“Mallows, kitchen sage, Jerusalem sage gathered on the hillsides around town, za’ater, sumac, smoked green wheat! I grew up eating these wild foods, and more, in my family’s village near Hebron.

“I studied cooking at the MMK – My Mother’s Kitchen. When I run into trouble with a recipe, I call my mother, and she’ll tell me, ‘Don’t worry, call your grandma!’ There has to be something of yourself in the food you cook. I want to give the public the delicious foods so intimately bound with my roots.”

Chef Sufyan is a man on a mission: to preserve the  foodways of the Arab/Jewish Jerusalemite communities.  “To tie past and present together by serving Biblical foods today, ” he adds. He dwells lovingly and with encyclopedic knowledge on food traditions: from the quality of well water to the ancient way of making date honey (filtered through clean sand, then washed), to the medicinal properties  and spiritual resonance of the foods.

And he shares a goal with an eclectic group of chefs: achieving peace between peoples by sharing cuisines. This is Chefs for Peace, a movement that began in 2001 at a food conference in Italy where a number of Israeli chefs – Arab, Christian, and Jewish – found themselves cooking and eating together and becoming friends.

“Of course the restaurant is kosher,” says Sufyan. “This is Jerusalem. If my food isn’t kosher and available to all people in the Holy City, what have I achieved?” Little Eucalyptus has a kashrut certificate from the Jerusalem Rabbinate. During the three hours my sister and I feasted, we saw that the kashrut supervisor was present and active in the facility the whole time. Sufyan says that the supervisor cleans the fresh wild leaves himself.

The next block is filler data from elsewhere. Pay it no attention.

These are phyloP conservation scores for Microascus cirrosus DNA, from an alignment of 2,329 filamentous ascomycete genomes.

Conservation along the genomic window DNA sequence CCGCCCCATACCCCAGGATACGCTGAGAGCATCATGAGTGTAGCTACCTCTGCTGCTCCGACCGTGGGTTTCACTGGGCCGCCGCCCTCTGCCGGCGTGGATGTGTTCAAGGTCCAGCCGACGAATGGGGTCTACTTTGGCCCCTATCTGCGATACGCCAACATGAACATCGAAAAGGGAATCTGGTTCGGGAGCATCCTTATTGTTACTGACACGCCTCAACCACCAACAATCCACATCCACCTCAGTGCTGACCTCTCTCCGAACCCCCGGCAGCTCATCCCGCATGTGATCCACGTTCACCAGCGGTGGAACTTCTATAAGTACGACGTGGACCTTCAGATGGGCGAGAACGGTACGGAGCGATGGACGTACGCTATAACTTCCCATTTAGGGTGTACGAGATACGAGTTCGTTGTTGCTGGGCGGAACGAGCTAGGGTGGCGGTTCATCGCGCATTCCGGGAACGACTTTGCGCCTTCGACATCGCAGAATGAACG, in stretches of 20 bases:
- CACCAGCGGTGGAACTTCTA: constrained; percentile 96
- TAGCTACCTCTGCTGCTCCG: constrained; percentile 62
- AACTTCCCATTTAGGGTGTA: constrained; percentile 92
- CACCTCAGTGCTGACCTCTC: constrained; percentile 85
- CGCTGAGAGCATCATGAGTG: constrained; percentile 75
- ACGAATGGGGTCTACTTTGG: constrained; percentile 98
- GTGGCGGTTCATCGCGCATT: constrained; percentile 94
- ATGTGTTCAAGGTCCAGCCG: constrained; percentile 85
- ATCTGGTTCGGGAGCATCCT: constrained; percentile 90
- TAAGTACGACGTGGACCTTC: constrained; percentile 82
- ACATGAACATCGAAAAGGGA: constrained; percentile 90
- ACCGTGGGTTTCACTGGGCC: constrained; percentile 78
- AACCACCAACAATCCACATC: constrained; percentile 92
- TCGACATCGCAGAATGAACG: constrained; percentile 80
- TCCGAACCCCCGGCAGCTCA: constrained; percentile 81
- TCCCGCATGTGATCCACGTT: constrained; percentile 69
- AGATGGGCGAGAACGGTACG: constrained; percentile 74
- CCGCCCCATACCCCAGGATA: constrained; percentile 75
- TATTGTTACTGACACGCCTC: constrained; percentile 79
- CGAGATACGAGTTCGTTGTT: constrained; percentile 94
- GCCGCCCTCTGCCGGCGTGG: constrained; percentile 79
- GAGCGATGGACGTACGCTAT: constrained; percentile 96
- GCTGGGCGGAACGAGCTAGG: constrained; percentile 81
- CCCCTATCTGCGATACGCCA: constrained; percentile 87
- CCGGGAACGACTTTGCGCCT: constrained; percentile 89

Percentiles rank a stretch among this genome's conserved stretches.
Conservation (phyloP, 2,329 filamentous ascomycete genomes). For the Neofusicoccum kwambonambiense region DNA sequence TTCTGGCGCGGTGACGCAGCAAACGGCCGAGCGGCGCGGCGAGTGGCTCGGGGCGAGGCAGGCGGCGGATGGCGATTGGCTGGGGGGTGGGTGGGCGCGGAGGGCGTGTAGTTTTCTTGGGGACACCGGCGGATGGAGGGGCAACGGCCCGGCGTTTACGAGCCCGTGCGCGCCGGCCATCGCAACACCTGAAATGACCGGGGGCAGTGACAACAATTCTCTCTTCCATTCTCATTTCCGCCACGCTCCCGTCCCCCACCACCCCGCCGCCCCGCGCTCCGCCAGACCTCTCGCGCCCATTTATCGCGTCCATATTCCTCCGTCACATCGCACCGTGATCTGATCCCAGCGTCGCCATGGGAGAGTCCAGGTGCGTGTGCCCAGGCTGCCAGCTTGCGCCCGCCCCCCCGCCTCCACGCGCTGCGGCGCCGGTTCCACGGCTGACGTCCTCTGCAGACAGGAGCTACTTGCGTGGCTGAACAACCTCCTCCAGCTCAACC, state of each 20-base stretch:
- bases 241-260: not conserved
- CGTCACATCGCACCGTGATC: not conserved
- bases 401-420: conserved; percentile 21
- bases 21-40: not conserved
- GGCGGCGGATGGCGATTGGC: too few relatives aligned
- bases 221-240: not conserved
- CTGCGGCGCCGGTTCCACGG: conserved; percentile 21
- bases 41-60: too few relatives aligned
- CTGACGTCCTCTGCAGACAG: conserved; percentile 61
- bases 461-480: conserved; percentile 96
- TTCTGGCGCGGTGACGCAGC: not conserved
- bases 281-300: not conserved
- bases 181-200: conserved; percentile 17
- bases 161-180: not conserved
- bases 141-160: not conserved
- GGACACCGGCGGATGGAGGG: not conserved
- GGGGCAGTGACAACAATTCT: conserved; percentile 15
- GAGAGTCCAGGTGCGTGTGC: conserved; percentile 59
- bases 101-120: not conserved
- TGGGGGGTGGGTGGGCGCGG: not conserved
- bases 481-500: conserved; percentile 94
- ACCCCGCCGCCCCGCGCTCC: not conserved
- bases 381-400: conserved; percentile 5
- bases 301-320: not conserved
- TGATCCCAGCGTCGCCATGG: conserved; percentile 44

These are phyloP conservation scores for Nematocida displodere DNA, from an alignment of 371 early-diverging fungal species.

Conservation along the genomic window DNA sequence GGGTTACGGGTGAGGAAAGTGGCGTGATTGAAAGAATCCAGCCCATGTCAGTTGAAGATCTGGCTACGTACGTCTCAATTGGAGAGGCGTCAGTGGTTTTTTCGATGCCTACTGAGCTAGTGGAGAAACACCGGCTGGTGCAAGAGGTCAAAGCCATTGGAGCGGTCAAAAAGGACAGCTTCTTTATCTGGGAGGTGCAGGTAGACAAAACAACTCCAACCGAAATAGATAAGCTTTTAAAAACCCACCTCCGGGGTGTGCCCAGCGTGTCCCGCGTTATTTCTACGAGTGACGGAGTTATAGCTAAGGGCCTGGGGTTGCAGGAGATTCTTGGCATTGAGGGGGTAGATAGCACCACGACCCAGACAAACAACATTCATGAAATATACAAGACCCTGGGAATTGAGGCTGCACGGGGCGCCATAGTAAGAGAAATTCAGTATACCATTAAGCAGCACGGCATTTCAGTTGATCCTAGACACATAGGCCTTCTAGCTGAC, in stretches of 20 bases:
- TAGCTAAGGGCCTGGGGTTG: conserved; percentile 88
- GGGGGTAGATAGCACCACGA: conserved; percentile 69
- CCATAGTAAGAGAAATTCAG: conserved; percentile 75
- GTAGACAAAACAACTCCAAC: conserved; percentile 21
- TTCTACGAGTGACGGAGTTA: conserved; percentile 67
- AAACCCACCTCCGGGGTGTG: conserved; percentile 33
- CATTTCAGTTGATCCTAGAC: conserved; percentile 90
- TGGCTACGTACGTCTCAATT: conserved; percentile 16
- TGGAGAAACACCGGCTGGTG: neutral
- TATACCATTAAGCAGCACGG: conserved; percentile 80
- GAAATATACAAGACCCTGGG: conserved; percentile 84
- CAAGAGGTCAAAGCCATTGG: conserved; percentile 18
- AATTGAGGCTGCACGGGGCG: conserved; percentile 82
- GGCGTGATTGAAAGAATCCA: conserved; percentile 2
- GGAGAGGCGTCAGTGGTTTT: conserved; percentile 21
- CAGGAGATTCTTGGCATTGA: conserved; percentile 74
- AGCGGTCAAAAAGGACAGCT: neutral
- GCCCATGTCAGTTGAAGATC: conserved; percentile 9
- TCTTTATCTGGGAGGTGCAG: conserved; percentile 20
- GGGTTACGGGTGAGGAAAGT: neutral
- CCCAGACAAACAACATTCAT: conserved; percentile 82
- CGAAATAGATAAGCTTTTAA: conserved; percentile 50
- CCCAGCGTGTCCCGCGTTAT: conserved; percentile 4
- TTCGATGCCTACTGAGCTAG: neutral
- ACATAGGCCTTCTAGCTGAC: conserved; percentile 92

Yes, we sat down and feasted for three hours. That is, we did give our knives and forks a rest at intervals. The menu we chose, a tasting menu called “King David” was composed of many small portions, beautifully presented and paced so that we could eat, converse, and allow ourselves room for the next course.

A huge, hot pitta, arrived, slightly charred on one side (and all the tastier for it). Next to it were a fragrant dip of fresh, green za’atar, another of spinach strongly flavored with garlic, a purée of black-eyed peas, and a mild potato salad. This came with an unexceptional white wine. We asked for an excellent red wine from the Castel winery to accompany the rest of the meal.

A tray of soups served in espresso cups followed. They were: a lemony, chunky lentil soup, a soup of Jerusalem artichokes with almond milk, and a tomato soup flavored with mint. Extremely delicious, all.